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edit: The real solution to this is now that OpenCV supports python 3. I'm leaving the details below for anyone who happens to be stuck with an old setup.

I'm trying to get OpenCV working with Python 3. A friend showed me ctypes-opencv that appears to work with Python 3. The problem is I totally can not figure out how to "install" or get any code working. I've followed all instructions I could find from a few people mentioning installs on google and none of those seemed to work or I couldn't even get through the basics that they mentioned.

I am just hacking around with the version of IDLE that came with Python 3. No IDE.

Start with OpenCV:

The only windows installer for OpenCV 2.1 is a visual studio installer. I assume that means that it installs files that make it easier to use in Visual Studio. However, does it also mean that I can't use that installer with Python 3? I tried the vs installer together with ctypes-opencv as below, and I got errors that the dlls were not in my path (but my path variable did include the OpenCV bin folder with dlls). Is this the wrong direction?

The apparent alternative is to build OpenCV myself. I tried following the directions here and all I get is "project files may be invalid" from the CMake gui application when pressing the "Configure" button. Same when following these hints from Stack Overflow. I'm suspicious that this is also the wrong direction since I am not currently using any of the tools that are listed in the CMake configure. Is this also the wrong direction?

Next ctypes-opencv:

I installed this and the installer recognizes Python3.1 and puts itself into the site-packages folder. If I try to run demos, it tells me the dlls are not in the path although they are, as mentioned above.


I think I generally understand each piece here (code, compile, dll, imports, ...) but I do not know how all the pieces fit together and where I am going wrong. Can someone please tell me what steps or understanding I am missing here?

I get the feeling that I need to be reading a book or two to fill in the holes in my understanding of how all these pieces fit together. I wouldn't even know what area of books to get though so any suggestions there would be appreciated as well.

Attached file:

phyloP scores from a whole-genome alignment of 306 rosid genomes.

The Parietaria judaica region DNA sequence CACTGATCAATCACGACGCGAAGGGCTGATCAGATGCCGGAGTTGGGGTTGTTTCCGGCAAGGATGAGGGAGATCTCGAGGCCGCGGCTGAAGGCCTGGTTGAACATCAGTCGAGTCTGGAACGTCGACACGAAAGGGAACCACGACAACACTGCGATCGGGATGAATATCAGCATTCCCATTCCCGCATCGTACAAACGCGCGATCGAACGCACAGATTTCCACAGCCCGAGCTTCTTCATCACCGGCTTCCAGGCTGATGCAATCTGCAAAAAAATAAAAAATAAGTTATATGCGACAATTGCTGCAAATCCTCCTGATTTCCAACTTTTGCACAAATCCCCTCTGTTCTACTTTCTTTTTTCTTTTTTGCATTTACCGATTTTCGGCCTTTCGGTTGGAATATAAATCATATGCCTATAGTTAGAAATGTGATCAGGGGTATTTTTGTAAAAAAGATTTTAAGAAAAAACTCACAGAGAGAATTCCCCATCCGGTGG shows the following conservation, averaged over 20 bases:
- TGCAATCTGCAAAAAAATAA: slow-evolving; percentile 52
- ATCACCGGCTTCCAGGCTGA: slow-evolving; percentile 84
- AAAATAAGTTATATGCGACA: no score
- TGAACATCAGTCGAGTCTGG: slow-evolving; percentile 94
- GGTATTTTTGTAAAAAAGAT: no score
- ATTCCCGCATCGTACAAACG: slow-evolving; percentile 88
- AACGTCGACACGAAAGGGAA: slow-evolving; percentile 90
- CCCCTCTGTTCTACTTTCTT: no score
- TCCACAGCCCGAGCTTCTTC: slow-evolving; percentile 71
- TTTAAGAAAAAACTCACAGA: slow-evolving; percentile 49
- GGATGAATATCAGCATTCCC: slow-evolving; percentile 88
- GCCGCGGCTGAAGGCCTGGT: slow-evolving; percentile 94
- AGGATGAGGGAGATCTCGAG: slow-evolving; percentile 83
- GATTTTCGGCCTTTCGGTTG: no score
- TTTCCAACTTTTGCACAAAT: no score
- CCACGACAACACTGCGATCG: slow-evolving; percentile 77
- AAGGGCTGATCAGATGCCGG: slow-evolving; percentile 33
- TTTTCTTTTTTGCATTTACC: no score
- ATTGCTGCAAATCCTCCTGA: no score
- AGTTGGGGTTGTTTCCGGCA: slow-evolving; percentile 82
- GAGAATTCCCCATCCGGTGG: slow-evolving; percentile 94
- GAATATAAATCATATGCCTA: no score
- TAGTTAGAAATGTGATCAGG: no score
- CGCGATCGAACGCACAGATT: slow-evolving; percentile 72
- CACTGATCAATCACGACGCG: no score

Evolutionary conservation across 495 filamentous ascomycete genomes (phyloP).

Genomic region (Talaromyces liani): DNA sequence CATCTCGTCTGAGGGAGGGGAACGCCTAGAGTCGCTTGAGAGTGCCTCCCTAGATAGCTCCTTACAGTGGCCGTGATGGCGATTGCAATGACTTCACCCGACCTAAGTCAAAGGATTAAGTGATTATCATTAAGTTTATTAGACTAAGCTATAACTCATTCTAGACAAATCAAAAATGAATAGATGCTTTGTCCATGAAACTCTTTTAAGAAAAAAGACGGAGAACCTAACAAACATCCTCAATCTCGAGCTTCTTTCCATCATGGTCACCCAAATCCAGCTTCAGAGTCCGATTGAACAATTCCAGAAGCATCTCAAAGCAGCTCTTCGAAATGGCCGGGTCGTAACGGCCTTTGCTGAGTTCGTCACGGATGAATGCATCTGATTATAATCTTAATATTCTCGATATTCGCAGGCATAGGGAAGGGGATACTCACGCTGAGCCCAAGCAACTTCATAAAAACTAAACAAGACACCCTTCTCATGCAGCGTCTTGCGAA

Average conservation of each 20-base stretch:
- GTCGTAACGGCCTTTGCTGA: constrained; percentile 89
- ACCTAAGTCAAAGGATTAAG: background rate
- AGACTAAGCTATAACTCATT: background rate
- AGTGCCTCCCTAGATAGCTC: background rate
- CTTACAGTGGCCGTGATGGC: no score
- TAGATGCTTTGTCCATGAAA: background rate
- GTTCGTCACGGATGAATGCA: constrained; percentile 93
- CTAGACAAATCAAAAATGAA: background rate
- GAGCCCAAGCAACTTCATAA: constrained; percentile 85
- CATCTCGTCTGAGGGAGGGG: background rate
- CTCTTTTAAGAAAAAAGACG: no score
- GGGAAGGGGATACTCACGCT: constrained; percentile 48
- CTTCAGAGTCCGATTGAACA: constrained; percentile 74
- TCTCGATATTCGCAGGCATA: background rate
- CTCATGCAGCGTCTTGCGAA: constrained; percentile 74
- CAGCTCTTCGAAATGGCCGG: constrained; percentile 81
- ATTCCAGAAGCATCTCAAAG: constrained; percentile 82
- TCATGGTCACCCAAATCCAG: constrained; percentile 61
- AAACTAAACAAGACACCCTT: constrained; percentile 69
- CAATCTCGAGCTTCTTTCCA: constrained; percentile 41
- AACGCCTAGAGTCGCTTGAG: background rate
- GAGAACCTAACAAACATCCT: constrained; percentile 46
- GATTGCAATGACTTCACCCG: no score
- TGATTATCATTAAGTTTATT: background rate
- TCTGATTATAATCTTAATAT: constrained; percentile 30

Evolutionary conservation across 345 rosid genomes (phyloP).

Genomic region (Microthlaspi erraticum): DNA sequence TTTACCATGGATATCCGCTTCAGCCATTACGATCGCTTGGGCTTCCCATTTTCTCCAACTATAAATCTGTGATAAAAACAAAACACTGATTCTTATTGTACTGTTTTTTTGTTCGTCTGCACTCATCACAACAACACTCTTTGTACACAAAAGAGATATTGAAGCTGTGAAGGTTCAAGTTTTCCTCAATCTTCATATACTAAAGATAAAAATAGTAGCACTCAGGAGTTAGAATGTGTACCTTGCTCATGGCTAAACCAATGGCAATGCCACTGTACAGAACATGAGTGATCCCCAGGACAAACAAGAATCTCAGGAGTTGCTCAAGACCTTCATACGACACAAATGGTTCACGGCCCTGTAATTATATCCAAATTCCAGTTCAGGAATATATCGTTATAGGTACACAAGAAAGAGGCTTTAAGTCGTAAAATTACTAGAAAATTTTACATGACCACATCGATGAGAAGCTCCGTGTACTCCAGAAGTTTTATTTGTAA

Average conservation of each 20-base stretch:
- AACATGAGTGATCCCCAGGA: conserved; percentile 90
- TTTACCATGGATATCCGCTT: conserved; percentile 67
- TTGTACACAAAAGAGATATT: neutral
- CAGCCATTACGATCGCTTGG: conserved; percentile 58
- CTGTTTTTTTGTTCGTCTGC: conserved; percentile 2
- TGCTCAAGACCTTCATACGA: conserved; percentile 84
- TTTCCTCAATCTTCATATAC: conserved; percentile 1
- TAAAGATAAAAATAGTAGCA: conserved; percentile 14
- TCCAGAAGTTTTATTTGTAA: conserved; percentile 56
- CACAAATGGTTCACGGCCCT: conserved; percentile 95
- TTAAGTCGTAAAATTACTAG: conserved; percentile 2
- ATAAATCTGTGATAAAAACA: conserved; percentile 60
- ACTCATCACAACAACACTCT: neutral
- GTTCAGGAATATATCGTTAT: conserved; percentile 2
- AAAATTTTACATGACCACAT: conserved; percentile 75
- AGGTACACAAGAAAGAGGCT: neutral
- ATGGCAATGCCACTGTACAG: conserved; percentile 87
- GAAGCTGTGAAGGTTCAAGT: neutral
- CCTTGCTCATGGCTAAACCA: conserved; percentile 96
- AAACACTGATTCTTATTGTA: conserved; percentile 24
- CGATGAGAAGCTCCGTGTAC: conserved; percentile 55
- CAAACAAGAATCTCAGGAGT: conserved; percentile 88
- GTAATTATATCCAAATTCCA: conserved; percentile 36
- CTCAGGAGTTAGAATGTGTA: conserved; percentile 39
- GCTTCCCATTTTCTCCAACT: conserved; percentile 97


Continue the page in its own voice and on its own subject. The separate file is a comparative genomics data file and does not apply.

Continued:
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3 Answers 3

up vote 1 down vote accepted

Christoph Gohlke maintains Windows binaries for many Python packages, including the production version of OpenCV 3.0 with Python 3.x bindings, released 4 June 2015:


To install, just download the 64-bit or 32-bit .whl file appropriate for your system, then run pip install [filename]. Then the instruction import cv2 should work in your Python 3.x interpreter.

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Wow we have come a long way haven't we? OpenCV in py3 is great. I will edit the question with a notice about the latest OpenCV since that is the real solution now. –  kobejohn Jun 7 at 0:12

Python's ctypes is a wrapper around the opencv dll files, as long as you can point to the compiled libraries it doesn't matter what the source code is set up to be edited in. For windows I would simply run the installer, then try to load the dll with ctypes. If you can get that far, any other errors can be fixed by looking at the ctypes wrapper file and editing the load section to look like your test file.

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Thanks for the comment. That got me going in the right direction. If I understand you correctly, there is no fundamental difference between dlls for visual studio or self-compiled. I finally realized when looking as you said in the ctypes-opencv load libary code that it only supports OpenCV 1. That's why it wasn't finding the dlls. –  kobejohn Jul 20 '10 at 13:41
To anyone else looking for the answer, as of the time of this comment, you can just use the dlls included with the windows installer, but you have to use the OpenCV 1 instead of 2. –  kobejohn Jul 20 '10 at 13:42

Yakiimo san, OpenCV 2.1 DLL can be loaded with ctypes. I have tested it.

p.s. I have set the C;\OpenCV2.1\bin in Env Path.

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